1. 17
  1.  

  2. 4

    I tend to try and have as much configuration as possible in a config file, included in the Docker image along with the application code, and then let that config file reference environment variables for stuff such as passwords and API tokens. That way the developers of the application can basically manage all the configuration themselves and deploy configuration changes along with code changes, without them having direct access to the passwords and tokens needed to run the service.

    They can of course always dump the environment that the application is running in and expose the secrets that way, but the only way to avoid that is probably to use temporary credentials for everything, with unfortunately isn’t always an option.

    1. 4

      This has been my main criticism of 12 factor as well. So many instances where something has gone wrong because of ENV variables where a simple config file would’ve fixed everything. But they have their place and sometimes they are the correct solution. Still not a fan.

      1. 3

        Another issue with using env vars is that any part of the program can use them. It doesn’t force the developer to make the configuration schema explicit.

        I have been in situations where different part of the program were loading different environment variables, because they were designed by different people. It becomes a mess quite quickly.

        1. 5

          I have been in situations where different part of the program were loading different environment variables, because they were designed by different people. It becomes a mess quite quickly.

          Ick. Only the entrypoint of the program (func main or equivalent) has the right and responsibility to take information from the environment and provide it to components that need them. Corollary: if a component needs a bit of config, it should take it in the form of an explicit constructor or initialization parameter, never by implicitly reaching into the runtime environment or the global namespace.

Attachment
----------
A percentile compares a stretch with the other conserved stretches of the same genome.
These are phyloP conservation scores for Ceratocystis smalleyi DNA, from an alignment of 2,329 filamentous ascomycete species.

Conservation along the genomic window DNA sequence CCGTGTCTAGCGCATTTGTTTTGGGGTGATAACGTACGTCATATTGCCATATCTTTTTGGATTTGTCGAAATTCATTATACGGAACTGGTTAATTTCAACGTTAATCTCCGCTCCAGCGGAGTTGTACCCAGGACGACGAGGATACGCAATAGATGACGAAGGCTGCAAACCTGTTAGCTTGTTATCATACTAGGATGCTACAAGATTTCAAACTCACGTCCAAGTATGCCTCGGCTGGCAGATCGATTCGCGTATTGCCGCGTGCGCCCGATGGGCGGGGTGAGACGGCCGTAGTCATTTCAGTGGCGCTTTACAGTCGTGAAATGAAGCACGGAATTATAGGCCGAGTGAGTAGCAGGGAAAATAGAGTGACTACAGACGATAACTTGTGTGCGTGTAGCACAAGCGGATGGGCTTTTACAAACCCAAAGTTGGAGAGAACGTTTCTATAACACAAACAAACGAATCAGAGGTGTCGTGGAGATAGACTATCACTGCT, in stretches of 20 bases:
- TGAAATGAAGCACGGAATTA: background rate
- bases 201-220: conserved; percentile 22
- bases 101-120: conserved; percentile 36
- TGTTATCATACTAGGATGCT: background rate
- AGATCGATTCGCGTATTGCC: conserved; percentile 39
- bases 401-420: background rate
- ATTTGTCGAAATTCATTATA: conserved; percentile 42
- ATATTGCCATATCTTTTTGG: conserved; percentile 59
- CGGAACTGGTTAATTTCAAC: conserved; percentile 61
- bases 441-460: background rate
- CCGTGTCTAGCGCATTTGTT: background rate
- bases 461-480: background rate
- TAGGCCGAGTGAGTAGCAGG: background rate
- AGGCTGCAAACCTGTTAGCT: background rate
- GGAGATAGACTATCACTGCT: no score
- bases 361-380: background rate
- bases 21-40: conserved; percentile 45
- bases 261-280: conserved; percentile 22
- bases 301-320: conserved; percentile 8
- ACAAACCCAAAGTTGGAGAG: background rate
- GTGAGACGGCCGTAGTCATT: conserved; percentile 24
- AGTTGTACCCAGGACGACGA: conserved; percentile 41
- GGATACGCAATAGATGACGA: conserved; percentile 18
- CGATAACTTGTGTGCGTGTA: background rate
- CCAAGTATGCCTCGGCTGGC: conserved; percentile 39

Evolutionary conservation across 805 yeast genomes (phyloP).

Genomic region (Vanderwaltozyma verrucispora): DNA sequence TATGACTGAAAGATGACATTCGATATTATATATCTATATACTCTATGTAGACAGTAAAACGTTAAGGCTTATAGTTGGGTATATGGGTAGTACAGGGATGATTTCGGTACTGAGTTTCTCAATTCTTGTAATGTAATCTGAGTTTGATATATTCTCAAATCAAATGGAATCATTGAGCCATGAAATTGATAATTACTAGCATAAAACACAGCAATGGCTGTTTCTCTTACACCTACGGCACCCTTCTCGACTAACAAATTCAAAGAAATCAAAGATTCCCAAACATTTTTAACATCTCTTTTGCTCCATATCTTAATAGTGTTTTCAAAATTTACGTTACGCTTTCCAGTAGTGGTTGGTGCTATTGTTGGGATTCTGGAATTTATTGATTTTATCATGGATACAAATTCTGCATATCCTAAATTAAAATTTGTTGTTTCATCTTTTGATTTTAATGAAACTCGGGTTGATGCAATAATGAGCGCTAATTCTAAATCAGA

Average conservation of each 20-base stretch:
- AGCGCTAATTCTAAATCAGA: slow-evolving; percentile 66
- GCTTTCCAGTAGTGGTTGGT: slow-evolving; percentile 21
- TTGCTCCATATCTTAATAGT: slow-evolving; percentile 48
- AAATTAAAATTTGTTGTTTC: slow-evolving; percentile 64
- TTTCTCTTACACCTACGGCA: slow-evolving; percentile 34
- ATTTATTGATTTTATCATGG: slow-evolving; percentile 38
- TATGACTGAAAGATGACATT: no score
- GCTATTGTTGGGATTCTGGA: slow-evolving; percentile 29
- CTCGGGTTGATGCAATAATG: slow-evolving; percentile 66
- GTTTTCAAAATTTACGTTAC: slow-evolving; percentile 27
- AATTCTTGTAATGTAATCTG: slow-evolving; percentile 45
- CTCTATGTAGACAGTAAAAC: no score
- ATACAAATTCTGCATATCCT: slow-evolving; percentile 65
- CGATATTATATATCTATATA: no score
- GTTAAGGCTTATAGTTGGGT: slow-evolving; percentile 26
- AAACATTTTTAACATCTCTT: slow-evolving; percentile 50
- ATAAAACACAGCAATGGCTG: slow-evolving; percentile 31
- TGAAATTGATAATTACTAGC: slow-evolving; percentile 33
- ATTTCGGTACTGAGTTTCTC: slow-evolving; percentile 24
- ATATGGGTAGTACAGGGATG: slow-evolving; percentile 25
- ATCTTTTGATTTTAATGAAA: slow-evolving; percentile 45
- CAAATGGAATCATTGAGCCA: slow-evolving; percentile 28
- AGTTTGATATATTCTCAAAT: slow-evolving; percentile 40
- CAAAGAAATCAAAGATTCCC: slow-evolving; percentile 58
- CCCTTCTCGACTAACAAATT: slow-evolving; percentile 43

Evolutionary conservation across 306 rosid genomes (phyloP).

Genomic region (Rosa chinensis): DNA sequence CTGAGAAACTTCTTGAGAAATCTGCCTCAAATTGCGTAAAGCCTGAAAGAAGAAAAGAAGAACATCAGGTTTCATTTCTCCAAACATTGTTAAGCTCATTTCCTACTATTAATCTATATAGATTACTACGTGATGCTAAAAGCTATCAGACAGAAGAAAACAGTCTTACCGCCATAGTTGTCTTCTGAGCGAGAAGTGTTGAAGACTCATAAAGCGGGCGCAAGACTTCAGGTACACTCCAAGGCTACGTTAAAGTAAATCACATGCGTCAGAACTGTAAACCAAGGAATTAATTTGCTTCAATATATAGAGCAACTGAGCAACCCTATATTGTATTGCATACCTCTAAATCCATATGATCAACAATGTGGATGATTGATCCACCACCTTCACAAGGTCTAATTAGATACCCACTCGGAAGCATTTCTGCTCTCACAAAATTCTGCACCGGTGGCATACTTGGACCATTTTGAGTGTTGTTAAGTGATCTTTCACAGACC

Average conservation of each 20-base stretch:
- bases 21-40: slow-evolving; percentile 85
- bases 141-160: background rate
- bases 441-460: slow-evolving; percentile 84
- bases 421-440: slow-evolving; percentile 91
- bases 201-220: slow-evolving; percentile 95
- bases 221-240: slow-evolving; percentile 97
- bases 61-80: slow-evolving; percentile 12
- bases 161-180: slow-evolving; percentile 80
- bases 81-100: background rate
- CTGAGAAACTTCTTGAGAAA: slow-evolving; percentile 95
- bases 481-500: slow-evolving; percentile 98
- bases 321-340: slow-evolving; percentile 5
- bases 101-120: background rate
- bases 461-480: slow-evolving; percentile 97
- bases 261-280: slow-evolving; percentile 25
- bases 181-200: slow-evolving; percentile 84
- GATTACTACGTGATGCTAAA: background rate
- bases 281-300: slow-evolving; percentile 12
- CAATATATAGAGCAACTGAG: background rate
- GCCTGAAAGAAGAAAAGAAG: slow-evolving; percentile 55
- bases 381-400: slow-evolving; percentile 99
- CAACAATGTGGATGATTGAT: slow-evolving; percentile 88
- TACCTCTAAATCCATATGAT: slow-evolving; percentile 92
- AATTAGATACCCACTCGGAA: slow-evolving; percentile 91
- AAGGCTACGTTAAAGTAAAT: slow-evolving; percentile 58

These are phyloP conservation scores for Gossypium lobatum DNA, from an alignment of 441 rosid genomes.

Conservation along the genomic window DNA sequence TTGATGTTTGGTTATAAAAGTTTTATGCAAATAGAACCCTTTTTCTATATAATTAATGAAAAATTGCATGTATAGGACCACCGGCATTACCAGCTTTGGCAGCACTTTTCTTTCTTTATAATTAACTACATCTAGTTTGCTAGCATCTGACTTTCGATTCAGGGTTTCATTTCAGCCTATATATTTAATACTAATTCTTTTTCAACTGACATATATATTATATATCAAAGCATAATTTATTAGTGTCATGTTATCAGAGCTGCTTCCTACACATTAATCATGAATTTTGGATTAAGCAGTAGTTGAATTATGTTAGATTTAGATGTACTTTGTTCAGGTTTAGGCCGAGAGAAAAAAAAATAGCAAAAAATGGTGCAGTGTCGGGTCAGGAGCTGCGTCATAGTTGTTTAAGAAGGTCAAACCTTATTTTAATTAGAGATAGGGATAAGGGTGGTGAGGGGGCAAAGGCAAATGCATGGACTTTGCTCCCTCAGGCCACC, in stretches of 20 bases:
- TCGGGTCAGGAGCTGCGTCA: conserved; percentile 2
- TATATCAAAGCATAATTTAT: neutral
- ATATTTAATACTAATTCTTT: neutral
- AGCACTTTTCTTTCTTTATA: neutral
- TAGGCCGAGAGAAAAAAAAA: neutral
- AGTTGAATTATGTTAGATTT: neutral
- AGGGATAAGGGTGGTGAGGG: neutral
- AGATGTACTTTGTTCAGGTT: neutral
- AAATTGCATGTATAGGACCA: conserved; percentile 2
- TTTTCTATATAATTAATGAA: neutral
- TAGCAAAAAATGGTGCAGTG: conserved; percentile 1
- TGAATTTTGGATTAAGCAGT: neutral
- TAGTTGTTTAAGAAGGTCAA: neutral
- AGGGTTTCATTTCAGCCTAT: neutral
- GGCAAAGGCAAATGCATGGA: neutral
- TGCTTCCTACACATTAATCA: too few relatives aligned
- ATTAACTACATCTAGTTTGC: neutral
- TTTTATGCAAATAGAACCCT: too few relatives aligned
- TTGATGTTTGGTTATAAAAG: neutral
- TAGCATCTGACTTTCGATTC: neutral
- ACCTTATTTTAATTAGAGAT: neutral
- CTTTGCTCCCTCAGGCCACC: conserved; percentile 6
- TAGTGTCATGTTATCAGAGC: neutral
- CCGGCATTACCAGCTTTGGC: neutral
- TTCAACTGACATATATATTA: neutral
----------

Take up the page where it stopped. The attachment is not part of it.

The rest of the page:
1. 1

            I like your point of making “configuration schema explicit” but I don’t know that any popular config file format actually does that. I have an idea that an application should always read its configuration from a database. An in-memory SQLite db would be sufficient for many purposes.

            The “config file” is just a dump of a database from a known state. Its format is portable, editable, and standard, and any arbitrary data schema can be encoded in the relational model.

            At startup time, the application initializes the database from this dump “config file” and also loads commandline and environment parameters into the database. From that point on, all components obtain configuration by SQL query.

            1. 2

              I like your point of making “configuration schema explicit” but I don’t know that any popular config file format actually does that.

              Commandline flags as the only (or primary) way to get configuration from the environment into the program has this side effect: yourprogram -h authoritatively describes the configuration surface area.

              Self-promotion: https://github.com/peterbourgon/ff